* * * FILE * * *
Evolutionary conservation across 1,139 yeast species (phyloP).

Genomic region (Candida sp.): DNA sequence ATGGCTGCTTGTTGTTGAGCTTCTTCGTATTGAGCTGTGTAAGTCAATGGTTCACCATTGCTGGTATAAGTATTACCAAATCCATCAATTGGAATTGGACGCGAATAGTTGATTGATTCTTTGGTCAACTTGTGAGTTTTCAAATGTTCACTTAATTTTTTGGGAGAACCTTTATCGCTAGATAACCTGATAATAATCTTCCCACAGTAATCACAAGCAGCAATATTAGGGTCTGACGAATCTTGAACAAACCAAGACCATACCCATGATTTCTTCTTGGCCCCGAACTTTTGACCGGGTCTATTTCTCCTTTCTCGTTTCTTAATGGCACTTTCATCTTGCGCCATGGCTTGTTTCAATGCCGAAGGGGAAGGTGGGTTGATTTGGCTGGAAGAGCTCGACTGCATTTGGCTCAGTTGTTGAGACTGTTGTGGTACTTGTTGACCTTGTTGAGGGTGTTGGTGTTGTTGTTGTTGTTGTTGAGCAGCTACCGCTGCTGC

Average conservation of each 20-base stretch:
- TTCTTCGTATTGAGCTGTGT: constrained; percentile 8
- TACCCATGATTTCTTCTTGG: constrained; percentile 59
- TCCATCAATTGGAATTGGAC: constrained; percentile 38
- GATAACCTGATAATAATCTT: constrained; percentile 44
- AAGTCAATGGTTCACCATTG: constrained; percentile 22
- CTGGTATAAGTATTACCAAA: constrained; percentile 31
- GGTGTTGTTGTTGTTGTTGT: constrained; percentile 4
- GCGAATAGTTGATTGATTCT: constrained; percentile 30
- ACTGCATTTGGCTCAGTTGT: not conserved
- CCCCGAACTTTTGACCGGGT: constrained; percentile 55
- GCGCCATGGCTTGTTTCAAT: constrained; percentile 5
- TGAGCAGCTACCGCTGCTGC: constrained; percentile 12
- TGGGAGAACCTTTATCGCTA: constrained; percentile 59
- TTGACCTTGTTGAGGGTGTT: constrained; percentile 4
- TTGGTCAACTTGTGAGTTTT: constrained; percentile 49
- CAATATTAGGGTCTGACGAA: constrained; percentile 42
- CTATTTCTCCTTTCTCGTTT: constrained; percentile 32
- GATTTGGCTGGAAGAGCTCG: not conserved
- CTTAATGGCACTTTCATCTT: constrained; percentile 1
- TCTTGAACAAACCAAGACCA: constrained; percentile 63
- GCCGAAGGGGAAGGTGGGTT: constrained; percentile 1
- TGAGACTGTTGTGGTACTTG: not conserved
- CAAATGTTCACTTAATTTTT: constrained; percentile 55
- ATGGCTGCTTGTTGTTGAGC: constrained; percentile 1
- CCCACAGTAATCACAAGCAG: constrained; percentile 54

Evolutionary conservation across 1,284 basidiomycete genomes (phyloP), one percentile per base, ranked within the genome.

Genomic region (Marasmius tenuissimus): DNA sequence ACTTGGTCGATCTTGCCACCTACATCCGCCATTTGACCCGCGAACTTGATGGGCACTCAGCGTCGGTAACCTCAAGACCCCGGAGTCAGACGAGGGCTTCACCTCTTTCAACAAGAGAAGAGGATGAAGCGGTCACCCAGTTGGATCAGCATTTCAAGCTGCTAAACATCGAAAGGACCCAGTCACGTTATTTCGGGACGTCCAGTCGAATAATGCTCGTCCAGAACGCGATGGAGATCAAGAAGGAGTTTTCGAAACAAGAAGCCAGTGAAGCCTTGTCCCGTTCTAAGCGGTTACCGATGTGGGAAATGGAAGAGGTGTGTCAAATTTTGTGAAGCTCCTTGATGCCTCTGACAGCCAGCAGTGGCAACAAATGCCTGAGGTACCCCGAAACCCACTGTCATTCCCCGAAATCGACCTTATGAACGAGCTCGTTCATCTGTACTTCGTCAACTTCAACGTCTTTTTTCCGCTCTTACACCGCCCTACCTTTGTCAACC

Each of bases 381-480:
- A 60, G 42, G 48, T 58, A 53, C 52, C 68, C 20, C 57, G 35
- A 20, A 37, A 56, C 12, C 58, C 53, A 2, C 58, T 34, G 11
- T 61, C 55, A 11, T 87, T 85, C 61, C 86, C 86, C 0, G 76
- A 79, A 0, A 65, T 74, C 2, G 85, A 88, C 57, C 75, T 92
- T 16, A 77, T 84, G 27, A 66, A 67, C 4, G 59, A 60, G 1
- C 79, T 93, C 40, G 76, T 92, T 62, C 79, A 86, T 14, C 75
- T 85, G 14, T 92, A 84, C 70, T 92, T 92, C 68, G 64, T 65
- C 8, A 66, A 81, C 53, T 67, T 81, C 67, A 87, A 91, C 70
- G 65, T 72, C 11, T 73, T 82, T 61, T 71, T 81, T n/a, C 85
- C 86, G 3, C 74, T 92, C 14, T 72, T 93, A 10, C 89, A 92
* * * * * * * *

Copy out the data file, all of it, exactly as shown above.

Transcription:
Evolutionary conservation across 1,139 yeast species (phyloP).

Genomic region (Candida sp.): DNA sequence ATGGCTGCTTGTTGTTGAGCTTCTTCGTATTGAGCTGTGTAAGTCAATGGTTCACCATTGCTGGTATAAGTATTACCAAATCCATCAATTGGAATTGGACGCGAATAGTTGATTGATTCTTTGGTCAACTTGTGAGTTTTCAAATGTTCACTTAATTTTTTGGGAGAACCTTTATCGCTAGATAACCTGATAATAATCTTCCCACAGTAATCACAAGCAGCAATATTAGGGTCTGACGAATCTTGAACAAACCAAGACCATACCCATGATTTCTTCTTGGCCCCGAACTTTTGACCGGGTCTATTTCTCCTTTCTCGTTTCTTAATGGCACTTTCATCTTGCGCCATGGCTTGTTTCAATGCCGAAGGGGAAGGTGGGTTGATTTGGCTGGAAGAGCTCGACTGCATTTGGCTCAGTTGTTGAGACTGTTGTGGTACTTGTTGACCTTGTTGAGGGTGTTGGTGTTGTTGTTGTTGTTGTTGAGCAGCTACCGCTGCTGC

Average conservation of each 20-base stretch:
- TTCTTCGTATTGAGCTGTGT: constrained; percentile 8
- TACCCATGATTTCTTCTTGG: constrained; percentile 59
- TCCATCAATTGGAATTGGAC: constrained; percentile 38
- GATAACCTGATAATAATCTT: constrained; percentile 44
- AAGTCAATGGTTCACCATTG: constrained; percentile 22
- CTGGTATAAGTATTACCAAA: constrained; percentile 31
- GGTGTTGTTGTTGTTGTTGT: constrained; percentile 4
- GCGAATAGTTGATTGATTCT: constrained; percentile 30
- ACTGCATTTGGCTCAGTTGT: not conserved
- CCCCGAACTTTTGACCGGGT: constrained; percentile 55
- GCGCCATGGCTTGTTTCAAT: constrained; percentile 5
- TGAGCAGCTACCGCTGCTGC: constrained; percentile 12
- TGGGAGAACCTTTATCGCTA: constrained; percentile 59
- TTGACCTTGTTGAGGGTGTT: constrained; percentile 4
- TTGGTCAACTTGTGAGTTTT: constrained; percentile 49
- CAATATTAGGGTCTGACGAA: constrained; percentile 42
- CTATTTCTCCTTTCTCGTTT: constrained; percentile 32
- GATTTGGCTGGAAGAGCTCG: not conserved
- CTTAATGGCACTTTCATCTT: constrained; percentile 1
- TCTTGAACAAACCAAGACCA: constrained; percentile 63
- GCCGAAGGGGAAGGTGGGTT: constrained; percentile 1
- TGAGACTGTTGTGGTACTTG: not conserved
- CAAATGTTCACTTAATTTTT: constrained; percentile 55
- ATGGCTGCTTGTTGTTGAGC: constrained; percentile 1
- CCCACAGTAATCACAAGCAG: constrained; percentile 54

Evolutionary conservation across 1,284 basidiomycete genomes (phyloP), one percentile per base, ranked within the genome.

Genomic region (Marasmius tenuissimus): DNA sequence ACTTGGTCGATCTTGCCACCTACATCCGCCATTTGACCCGCGAACTTGATGGGCACTCAGCGTCGGTAACCTCAAGACCCCGGAGTCAGACGAGGGCTTCACCTCTTTCAACAAGAGAAGAGGATGAAGCGGTCACCCAGTTGGATCAGCATTTCAAGCTGCTAAACATCGAAAGGACCCAGTCACGTTATTTCGGGACGTCCAGTCGAATAATGCTCGTCCAGAACGCGATGGAGATCAAGAAGGAGTTTTCGAAACAAGAAGCCAGTGAAGCCTTGTCCCGTTCTAAGCGGTTACCGATGTGGGAAATGGAAGAGGTGTGTCAAATTTTGTGAAGCTCCTTGATGCCTCTGACAGCCAGCAGTGGCAACAAATGCCTGAGGTACCCCGAAACCCACTGTCATTCCCCGAAATCGACCTTATGAACGAGCTCGTTCATCTGTACTTCGTCAACTTCAACGTCTTTTTTCCGCTCTTACACCGCCCTACCTTTGTCAACC

Each of bases 381-480:
- A 60, G 42, G 48, T 58, A 53, C 52, C 68, C 20, C 57, G 35
- A 20, A 37, A 56, C 12, C 58, C 53, A 2, C 58, T 34, G 11
- T 61, C 55, A 11, T 87, T 85, C 61, C 86, C 86, C 0, G 76
- A 79, A 0, A 65, T 74, C 2, G 85, A 88, C 57, C 75, T 92
- T 16, A 77, T 84, G 27, A 66, A 67, C 4, G 59, A 60, G 1
- C 79, T 93, C 40, G 76, T 92, T 62, C 79, A 86, T 14, C 75
- T 85, G 14, T 92, A 84, C 70, T 92, T 92, C 68, G 64, T 65
- C 8, A 66, A 81, C 53, T 67, T 81, C 67, A 87, A 91, C 70
- G 65, T 72, C 11, T 73, T 82, T 61, T 71, T 81, T n/a, C 85
- C 86, G 3, C 74, T 92, C 14, T 72, T 93, A 10, C 89, A 92